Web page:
- Controlling Windows with Objects
- Moving and Resizing Windows
- Using Timeouts
- Displaying Dialog Boxes
- Working with Frames
- Workshop: Creating a Navigation Frame
You should now have a basic understanding of the objects in the level 0 DOM, and the events that can be used with each object.
The window object hierarchy
Delaying your script's actions with timeouts
Displaying alerts, confirmations, and prompts
Controlling Windows with Objects
In Hour 9, "Working with the Document Object Model," you learned that you can use DOM objects to represent various parts of the browser window and the current HTML document. You also learned that the history, document, and location objects are all children of the window object.
In this hour, you'll take a closer look at the window object itself. As you've probably guessed by now, this means you'll be dealing with browser windows. A variation of the window object also allows you to work with frames, as you'll see later in this hour.
The window object always refers to the current window (the one containing the script). The self keyword is also a synonym for the current window. As you'll learn in the next section, you can have more than one window on the screen at the same time, and can refer to them with different names.
Creating a New Window
One of the most convenient uses for the window object is to create a new window. You can do this to display a documentfor example, the instructions for a gamewithout clearing the current window. You can also create windows for specific purposes, such as navigation windows.
You can create a new browser window with the window.open() method. A typical statement to open a new window looks like this:
WinObj=window.open("URL", "WindowName", "Feature List");
The following are the components of the window.open() statement:
The WinObj variable is used to store the new window object. You can access methods and properties of the new object by using this name.
The first parameter of the window.open() method is a URL, which will be loaded into the new window. If it's left blank, no Web page will be loaded.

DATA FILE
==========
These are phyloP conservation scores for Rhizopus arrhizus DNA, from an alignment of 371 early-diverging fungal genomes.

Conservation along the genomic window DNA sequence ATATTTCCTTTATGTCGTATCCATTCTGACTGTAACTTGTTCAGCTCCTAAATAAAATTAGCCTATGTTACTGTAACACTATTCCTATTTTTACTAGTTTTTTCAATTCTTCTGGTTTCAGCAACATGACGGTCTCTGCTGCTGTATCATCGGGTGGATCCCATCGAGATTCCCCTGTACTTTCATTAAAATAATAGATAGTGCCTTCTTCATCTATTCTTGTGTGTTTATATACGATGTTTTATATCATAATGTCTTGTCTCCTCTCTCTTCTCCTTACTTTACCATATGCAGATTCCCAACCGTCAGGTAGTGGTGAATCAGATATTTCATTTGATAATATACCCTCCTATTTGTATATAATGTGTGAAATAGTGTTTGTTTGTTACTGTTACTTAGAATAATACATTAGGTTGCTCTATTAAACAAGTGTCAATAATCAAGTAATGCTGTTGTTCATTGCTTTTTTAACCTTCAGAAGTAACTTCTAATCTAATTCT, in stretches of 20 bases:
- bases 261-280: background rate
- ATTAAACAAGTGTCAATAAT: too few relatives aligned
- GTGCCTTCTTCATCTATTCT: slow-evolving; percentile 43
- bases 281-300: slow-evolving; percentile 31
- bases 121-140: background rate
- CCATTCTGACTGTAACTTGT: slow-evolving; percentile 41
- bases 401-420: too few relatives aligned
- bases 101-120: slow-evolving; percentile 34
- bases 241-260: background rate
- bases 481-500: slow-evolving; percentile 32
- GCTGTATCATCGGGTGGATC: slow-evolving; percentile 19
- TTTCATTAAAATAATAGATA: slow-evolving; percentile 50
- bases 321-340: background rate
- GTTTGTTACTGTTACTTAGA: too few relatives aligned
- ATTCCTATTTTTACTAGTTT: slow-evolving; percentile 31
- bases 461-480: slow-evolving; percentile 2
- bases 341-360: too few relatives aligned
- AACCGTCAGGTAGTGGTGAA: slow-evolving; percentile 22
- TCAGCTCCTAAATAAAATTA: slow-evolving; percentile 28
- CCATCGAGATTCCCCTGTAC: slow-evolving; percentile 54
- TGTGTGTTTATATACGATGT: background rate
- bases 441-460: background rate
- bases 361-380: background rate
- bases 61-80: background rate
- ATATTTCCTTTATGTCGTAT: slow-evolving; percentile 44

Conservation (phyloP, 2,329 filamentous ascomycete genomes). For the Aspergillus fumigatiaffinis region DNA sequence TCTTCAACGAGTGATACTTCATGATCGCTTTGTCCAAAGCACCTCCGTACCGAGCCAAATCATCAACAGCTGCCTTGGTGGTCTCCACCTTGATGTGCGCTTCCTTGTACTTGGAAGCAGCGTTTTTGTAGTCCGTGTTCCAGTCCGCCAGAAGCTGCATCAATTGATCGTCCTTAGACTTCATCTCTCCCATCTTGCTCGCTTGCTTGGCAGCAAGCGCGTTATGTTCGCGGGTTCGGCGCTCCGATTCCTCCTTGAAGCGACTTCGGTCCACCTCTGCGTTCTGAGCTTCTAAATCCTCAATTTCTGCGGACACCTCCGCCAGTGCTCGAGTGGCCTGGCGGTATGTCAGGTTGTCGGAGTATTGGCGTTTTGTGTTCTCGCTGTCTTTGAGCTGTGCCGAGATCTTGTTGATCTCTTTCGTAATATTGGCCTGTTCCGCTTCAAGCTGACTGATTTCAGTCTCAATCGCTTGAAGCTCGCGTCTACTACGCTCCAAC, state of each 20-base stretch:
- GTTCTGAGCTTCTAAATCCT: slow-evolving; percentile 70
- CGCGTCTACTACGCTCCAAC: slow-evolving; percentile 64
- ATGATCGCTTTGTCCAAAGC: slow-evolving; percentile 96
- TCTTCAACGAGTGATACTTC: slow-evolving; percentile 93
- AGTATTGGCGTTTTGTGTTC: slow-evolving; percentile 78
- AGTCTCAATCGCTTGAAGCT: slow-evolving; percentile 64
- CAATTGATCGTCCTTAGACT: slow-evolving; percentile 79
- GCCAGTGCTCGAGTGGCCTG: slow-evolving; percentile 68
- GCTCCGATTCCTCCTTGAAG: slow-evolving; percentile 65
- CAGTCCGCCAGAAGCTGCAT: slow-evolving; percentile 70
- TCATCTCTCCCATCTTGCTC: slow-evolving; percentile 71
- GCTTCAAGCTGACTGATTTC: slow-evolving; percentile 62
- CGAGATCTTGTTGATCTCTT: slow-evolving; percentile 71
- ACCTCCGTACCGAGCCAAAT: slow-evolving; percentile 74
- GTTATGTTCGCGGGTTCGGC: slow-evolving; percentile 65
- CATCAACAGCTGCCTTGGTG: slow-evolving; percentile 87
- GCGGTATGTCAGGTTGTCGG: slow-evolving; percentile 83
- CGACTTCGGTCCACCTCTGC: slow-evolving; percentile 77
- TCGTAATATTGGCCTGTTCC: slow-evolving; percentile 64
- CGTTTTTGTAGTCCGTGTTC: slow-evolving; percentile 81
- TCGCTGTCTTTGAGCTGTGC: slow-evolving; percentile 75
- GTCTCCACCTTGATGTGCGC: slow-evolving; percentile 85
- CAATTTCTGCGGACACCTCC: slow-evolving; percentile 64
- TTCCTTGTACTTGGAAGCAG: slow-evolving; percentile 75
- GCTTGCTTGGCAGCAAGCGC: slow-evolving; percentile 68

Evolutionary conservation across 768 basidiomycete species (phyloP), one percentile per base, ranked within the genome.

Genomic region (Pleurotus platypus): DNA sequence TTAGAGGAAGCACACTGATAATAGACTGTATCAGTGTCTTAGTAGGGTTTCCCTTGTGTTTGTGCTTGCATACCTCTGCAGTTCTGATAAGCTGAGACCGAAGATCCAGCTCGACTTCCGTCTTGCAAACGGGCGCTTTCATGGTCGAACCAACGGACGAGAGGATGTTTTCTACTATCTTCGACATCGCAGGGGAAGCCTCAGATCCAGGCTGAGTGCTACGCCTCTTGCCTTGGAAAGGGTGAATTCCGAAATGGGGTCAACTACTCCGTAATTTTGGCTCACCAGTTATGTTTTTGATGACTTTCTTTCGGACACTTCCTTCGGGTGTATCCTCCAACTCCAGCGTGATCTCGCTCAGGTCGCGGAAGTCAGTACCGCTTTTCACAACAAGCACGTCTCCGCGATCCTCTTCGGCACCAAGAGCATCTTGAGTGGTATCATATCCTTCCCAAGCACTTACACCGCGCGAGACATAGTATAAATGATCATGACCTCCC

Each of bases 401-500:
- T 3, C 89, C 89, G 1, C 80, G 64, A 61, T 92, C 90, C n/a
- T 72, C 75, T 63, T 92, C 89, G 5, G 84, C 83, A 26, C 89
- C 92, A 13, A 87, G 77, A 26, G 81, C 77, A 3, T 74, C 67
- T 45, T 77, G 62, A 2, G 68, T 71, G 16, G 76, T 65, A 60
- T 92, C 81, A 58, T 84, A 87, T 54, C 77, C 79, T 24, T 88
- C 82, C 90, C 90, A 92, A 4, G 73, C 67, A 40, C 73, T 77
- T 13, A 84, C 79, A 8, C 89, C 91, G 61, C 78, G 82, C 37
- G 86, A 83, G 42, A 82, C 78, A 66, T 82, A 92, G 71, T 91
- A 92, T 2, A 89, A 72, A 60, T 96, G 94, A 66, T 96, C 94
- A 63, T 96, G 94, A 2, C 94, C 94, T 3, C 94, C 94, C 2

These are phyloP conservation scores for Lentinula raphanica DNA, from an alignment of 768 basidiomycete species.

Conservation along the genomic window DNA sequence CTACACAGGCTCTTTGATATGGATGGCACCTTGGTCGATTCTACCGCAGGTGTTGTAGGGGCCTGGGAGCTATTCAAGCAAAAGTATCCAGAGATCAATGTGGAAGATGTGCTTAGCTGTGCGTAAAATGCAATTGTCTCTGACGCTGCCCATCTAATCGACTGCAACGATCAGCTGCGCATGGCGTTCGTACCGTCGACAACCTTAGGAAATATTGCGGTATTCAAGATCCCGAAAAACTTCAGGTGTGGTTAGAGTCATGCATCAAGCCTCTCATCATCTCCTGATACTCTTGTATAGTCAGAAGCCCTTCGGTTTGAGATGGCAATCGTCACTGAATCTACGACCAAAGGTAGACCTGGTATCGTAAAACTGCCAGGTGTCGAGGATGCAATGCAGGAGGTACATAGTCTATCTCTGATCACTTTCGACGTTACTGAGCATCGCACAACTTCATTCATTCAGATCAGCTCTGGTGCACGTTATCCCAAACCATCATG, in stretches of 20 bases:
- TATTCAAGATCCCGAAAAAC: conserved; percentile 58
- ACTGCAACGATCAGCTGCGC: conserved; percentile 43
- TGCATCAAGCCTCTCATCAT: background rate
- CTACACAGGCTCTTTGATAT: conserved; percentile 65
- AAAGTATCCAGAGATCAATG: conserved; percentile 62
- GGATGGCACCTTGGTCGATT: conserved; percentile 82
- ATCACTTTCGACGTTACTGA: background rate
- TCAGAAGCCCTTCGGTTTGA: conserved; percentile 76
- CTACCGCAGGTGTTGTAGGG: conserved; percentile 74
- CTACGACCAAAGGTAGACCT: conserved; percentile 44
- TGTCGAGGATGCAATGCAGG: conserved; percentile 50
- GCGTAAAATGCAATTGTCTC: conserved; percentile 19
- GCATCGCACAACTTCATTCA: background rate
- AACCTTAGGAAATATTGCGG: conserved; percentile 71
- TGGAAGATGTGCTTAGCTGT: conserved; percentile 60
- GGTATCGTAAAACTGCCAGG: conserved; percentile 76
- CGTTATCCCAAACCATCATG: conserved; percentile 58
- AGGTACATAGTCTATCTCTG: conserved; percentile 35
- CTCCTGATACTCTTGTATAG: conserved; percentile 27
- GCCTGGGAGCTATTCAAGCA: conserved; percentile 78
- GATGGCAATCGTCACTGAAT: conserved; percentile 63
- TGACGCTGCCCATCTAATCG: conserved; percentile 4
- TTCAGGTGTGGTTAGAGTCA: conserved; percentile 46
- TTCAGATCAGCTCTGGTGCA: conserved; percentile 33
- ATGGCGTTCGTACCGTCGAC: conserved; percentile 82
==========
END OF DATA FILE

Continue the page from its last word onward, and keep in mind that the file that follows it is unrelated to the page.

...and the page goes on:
The second parameter specifies a window name (here, WindowName). This is assigned to the window object's name property and is used to refer to the window.
The third parameter is a list of optional features, separated by commas. You can customize the new window by choosing whether to include the toolbar, status line, and other features. This enables you to create a variety of "floating" windows, which may look nothing like a typical browser window.
The features available in the third parameter of the window.open() method include width and height, to set the size of the window, and several features that can be set to either yes (1) or no (0): toolbar, location, directories, status, menubar, scrollbars, and resizable. You can list only the features you want to change from the default. This example creates a small window with no toolbar or status line:
SmallWin = window.open("","small","width=100,height=120,toolbar=0,status=0");
Opening and Closing Windows
Of course, you can close windows as well. The window.close() method closes a window. Netscape doesn't allow you to close the main browser window without the user's permission; its main purpose is for closing windows you have created. For example, this statement closes a window called updatewindow:
As another example, Listing 11.1 shows an HTML document that enables you to open a new window by pressing a button. (I have specified a very small size for the second window so you can tell them apart.) You can then press another button to close the new window. The third button attempts to close the current window. Netscape allows this, but asks for confirmation first.
This example uses event handlers to do its work, one for each of the buttons. Figure 11.1 shows Netscape's display of this page, with the small new window on top.